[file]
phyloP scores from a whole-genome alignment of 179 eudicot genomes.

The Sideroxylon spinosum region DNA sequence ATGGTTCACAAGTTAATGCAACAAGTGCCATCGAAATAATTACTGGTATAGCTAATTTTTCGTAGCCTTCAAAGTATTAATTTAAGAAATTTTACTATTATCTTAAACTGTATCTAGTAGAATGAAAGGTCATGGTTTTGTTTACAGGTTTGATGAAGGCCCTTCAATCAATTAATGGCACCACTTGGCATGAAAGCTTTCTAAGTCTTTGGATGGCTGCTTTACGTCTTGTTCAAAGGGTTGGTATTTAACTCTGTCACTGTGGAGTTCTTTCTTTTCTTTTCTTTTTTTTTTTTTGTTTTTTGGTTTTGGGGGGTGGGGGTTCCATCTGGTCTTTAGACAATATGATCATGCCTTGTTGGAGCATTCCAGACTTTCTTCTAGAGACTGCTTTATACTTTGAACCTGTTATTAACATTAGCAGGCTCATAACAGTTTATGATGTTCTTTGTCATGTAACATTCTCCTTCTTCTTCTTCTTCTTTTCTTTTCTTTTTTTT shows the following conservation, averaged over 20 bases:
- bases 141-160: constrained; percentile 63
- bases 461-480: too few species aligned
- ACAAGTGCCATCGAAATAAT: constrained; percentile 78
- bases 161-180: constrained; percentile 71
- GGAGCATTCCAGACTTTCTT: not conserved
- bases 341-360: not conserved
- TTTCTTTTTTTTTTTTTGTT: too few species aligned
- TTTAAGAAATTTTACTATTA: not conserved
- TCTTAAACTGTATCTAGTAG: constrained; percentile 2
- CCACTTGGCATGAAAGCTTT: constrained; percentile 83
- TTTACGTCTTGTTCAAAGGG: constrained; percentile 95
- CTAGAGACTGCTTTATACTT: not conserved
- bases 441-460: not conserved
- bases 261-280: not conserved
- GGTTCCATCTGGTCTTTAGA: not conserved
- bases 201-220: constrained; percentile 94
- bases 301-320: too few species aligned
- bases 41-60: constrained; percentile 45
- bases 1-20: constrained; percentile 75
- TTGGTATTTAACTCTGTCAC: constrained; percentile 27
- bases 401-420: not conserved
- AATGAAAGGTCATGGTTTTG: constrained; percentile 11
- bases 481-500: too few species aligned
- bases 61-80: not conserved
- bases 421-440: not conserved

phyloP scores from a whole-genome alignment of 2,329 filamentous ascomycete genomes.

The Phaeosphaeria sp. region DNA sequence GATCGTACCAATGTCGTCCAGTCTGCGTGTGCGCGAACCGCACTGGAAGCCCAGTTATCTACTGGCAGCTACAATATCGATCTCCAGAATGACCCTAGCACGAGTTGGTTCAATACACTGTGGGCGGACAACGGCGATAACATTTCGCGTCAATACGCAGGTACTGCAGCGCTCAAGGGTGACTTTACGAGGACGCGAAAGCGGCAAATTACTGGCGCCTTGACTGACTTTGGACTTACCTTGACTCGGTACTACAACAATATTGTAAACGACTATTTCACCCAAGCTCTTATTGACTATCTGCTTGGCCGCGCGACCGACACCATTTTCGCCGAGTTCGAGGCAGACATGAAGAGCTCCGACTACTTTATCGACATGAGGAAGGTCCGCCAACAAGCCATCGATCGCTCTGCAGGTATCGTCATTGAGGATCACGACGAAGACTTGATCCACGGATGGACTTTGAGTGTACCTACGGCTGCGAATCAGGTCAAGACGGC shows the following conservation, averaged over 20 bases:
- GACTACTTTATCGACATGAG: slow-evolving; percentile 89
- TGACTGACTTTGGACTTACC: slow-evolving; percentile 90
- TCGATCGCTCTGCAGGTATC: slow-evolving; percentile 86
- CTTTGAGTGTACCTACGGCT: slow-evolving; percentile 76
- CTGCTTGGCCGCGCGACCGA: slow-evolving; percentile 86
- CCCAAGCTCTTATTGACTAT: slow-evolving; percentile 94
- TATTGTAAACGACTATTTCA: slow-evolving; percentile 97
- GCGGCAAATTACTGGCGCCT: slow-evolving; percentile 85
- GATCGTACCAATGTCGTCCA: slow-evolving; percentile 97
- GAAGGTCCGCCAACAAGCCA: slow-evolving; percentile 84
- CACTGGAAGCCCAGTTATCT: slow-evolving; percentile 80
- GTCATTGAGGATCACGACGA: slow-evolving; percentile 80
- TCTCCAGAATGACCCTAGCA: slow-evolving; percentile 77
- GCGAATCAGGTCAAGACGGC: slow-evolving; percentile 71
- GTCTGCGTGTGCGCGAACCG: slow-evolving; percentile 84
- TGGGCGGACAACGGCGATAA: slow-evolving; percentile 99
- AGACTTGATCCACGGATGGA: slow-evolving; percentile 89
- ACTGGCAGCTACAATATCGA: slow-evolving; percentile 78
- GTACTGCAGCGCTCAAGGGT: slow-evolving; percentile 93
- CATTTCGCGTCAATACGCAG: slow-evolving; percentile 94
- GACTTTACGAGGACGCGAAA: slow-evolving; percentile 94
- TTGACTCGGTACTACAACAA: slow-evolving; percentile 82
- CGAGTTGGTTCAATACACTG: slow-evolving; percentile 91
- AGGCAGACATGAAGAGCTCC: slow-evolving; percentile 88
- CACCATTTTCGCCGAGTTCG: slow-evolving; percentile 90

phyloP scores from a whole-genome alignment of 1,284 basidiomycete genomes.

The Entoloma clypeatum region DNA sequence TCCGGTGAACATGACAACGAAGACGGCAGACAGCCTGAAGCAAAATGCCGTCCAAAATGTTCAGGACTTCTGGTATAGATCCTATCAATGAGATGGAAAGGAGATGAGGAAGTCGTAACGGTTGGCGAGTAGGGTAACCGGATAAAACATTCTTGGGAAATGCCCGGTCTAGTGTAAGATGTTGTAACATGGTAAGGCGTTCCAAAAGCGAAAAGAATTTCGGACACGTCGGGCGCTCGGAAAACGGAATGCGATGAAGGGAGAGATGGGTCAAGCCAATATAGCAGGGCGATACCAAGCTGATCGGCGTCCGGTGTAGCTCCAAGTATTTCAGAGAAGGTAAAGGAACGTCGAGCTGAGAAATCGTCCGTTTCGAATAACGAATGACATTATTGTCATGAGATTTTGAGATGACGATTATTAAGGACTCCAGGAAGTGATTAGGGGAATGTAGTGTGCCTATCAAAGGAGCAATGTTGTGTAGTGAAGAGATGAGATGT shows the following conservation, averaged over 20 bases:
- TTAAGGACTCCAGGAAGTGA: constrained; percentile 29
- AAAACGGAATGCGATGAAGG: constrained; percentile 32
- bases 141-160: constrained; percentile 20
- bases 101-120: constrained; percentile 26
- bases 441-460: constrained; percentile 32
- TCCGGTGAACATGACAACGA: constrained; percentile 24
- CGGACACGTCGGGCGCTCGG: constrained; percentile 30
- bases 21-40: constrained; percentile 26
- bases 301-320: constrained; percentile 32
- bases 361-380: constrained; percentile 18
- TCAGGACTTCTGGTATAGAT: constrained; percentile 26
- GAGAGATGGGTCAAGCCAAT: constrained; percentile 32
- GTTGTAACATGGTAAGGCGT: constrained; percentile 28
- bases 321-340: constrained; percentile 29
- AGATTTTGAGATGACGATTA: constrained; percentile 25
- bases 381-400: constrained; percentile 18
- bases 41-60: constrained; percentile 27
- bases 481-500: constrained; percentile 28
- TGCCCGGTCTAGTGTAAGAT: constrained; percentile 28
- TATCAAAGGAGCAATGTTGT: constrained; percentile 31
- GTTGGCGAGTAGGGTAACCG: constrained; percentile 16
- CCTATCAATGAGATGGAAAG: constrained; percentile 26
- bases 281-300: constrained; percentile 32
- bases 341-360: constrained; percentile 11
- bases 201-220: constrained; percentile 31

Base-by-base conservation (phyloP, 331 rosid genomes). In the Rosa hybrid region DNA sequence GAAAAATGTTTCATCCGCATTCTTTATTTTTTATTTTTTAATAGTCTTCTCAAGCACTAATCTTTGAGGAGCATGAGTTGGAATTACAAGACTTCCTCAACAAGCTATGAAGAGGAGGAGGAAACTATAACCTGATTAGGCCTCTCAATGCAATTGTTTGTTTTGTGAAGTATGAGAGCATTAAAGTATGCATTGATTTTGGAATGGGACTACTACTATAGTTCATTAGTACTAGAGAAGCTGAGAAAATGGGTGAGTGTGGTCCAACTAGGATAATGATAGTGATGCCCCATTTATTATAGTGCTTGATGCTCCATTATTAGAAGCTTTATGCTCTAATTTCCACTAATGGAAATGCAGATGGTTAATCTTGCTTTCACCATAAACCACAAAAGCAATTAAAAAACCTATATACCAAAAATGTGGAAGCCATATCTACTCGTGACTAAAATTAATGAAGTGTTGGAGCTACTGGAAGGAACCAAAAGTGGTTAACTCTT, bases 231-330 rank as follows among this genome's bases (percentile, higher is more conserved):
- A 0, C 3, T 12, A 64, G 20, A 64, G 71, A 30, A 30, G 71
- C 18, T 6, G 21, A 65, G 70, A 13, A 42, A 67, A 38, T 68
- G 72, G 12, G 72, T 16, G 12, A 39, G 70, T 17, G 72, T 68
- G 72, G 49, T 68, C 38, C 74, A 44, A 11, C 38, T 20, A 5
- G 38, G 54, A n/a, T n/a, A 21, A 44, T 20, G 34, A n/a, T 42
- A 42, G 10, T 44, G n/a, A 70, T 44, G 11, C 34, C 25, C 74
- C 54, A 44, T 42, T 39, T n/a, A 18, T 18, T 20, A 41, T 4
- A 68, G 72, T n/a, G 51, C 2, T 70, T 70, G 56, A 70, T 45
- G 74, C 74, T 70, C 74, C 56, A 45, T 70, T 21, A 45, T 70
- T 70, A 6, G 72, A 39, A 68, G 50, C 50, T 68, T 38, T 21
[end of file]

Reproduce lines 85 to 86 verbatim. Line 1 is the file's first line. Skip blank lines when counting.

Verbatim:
- G 72, G 12, G 72, T 16, G 12, A 39, G 70, T 17, G 72, T 68
- G 72, G 49, T 68, C 38, C 74, A 44, A 11, C 38, T 20, A 5